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Over the past few years, more and more major events have been disrupted by antifa, the self-described “anti-fascist” far-left/radical-left protest group with a propensity for violence.

And as the group's violent tactics become harder and harder to ignore, more and more public figures on the left have been asked to condemn antifa and its actions.

The Southern Poverty Law Center, a self-proclaimed “anti-hate” watchdog group that has endeavored to save America from the “hateful” pro-family rhetoric of businesses such as Chick-fil-A, finally delivered the verdict on antifa:

SPLC President Richard Cohen told the Washington Examiner that the tactics employed by antifa were certainly “wrongheaded,” and that the SPLC did not condone any group that stifled free speech.

But Cohen also said that the SPLC was not ready to call antifa a “hate group,” as the Examiner also reported:

He said, however, the SPLC won't label antifa a “hate group” because adherents do not discriminate against people on the basis of race, sexual orientation or other classes protected by antidiscrimination laws, such as religion.

“There might be forms of hate out there that you may consider hateful, but it's not the type of hate we follow,” Cohen said.

Antifa activism generally but not always features black-clad activists confronting adversaries they deem fascist, such as neo-Nazis or white supremacists. The movement is decentralized, and Cohen notes in many cases it lacks discernible organization, though he said that's not the reason against a hate-group designation.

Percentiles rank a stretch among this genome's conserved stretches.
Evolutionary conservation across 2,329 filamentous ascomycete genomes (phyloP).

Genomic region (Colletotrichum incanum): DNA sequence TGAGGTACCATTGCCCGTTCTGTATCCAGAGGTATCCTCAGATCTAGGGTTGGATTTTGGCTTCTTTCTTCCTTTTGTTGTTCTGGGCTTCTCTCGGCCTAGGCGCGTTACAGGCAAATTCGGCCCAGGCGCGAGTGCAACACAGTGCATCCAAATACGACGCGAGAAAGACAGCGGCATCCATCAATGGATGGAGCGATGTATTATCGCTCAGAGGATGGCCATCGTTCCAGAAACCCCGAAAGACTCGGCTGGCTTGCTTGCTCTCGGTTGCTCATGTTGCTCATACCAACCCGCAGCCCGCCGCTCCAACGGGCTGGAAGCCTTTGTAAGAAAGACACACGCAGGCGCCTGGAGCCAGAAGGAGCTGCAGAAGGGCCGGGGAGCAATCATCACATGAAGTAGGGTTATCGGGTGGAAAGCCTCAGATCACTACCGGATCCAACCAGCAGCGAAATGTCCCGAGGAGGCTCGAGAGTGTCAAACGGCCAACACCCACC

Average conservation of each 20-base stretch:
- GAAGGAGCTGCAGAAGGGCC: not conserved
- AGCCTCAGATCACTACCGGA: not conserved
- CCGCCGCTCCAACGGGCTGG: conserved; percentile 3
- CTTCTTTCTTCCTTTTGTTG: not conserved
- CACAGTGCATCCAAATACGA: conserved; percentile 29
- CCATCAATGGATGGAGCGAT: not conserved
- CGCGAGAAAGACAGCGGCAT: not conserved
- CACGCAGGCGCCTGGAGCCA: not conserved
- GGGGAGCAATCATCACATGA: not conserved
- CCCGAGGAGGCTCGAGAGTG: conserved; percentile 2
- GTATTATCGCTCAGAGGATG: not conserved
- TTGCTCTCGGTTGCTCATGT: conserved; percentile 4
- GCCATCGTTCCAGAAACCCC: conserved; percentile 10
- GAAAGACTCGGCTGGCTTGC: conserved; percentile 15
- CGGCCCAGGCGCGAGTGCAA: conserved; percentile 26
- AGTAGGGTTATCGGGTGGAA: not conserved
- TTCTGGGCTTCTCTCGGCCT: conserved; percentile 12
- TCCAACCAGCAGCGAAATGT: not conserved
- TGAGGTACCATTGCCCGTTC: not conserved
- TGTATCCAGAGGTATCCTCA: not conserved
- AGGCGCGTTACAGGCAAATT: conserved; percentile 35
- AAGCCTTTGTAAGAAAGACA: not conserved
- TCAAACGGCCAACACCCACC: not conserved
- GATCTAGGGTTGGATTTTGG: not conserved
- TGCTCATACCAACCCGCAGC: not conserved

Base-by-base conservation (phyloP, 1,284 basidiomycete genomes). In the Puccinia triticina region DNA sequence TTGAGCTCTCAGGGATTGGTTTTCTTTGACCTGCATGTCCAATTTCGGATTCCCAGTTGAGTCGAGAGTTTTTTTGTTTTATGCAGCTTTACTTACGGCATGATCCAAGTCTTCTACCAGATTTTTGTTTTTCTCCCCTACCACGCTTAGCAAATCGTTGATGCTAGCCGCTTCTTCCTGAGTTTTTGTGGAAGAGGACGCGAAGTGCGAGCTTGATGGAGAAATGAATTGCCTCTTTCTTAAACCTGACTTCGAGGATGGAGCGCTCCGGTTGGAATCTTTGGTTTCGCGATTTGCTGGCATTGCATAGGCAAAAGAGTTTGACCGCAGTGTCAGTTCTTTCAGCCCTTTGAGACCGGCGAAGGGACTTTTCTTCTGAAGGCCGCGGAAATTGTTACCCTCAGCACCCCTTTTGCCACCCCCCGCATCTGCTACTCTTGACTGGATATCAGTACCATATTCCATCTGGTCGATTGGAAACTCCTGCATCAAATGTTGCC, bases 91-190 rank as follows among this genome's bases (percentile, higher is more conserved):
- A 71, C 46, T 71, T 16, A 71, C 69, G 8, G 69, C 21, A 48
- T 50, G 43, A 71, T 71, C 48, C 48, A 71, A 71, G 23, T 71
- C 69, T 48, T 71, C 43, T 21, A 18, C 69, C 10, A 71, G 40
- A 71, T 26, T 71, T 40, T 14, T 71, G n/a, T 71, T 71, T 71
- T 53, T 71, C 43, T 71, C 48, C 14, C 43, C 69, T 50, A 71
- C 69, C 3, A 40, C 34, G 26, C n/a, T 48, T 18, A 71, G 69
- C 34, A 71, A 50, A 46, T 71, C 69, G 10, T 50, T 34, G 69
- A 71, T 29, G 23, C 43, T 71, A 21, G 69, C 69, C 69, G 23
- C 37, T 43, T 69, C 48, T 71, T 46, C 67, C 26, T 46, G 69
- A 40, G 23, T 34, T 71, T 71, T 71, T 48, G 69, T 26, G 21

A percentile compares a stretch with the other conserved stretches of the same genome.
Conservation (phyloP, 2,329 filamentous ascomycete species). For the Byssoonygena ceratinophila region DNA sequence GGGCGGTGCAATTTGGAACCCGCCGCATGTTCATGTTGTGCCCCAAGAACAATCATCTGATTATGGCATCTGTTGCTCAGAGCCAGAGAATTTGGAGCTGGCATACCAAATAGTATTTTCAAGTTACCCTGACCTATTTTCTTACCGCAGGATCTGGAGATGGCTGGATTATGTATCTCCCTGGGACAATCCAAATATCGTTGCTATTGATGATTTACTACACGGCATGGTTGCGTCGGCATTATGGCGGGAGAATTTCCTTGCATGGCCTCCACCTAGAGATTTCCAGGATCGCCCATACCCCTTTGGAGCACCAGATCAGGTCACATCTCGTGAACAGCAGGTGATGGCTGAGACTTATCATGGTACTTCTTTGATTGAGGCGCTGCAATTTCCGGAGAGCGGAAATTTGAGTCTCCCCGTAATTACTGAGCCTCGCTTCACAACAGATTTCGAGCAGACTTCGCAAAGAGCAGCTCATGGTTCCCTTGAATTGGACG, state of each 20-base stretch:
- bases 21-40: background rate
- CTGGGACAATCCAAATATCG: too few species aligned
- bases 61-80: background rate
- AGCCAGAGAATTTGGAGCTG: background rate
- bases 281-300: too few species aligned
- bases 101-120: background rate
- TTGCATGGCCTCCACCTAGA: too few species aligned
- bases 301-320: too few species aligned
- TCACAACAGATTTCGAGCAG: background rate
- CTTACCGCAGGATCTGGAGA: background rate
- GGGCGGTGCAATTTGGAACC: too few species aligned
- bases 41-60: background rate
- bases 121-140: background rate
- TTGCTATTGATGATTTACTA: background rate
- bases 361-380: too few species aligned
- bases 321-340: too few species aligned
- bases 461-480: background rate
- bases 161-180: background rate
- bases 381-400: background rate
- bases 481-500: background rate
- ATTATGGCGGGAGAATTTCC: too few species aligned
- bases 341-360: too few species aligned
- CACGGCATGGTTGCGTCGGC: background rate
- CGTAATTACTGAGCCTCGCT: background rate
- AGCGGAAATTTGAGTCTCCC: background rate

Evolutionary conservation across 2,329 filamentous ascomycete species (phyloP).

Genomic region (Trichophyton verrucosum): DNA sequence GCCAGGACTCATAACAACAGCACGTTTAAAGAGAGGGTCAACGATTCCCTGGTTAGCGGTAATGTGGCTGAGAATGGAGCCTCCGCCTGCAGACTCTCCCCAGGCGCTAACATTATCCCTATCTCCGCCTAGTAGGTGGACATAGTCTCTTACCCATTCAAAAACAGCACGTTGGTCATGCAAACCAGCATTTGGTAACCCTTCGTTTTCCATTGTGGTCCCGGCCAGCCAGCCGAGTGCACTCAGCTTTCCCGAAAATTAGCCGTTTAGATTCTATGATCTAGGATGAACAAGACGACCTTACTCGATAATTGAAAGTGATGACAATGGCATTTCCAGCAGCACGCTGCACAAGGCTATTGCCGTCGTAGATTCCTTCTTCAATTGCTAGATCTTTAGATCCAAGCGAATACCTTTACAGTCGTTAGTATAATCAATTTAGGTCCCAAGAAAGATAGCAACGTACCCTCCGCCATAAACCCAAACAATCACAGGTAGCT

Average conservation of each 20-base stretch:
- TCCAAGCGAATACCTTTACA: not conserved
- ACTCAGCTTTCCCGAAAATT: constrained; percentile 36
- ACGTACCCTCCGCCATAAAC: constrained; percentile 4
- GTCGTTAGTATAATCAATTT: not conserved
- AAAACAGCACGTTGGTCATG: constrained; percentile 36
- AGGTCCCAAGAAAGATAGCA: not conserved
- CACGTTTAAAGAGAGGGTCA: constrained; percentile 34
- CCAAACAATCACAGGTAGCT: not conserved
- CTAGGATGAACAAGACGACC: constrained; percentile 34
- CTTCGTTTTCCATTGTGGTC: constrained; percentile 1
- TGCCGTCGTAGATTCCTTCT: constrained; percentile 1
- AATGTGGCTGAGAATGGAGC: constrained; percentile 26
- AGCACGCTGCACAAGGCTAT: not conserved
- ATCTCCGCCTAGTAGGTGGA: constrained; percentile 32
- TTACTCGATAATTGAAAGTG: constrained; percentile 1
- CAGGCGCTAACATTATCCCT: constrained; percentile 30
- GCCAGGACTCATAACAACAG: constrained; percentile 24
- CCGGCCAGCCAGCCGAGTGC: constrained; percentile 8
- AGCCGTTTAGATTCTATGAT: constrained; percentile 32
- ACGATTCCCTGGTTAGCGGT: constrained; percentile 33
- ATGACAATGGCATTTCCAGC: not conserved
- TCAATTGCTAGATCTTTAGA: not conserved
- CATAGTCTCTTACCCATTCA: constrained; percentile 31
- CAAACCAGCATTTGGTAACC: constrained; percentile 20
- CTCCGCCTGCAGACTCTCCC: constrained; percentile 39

Cohen said the SPLC does work to inform local police about the intentions of antifa activists and intends to speak out against the movement, adding “we follow them, but we don't track them in the same way.”

So according to the SPLC, antifa thugs who promote violence in the streets do not constitute a “hate group” — at least, not a “hate group” that's as dangerous to Americans as the American College of Pediatricians, the Family Research Council, or the Conservative Republicans of Texas.

Please note: This is a commentary piece. The views and opinions expressed within it are those of the author only and do not necessarily reflect the editorial opinion of IJR.

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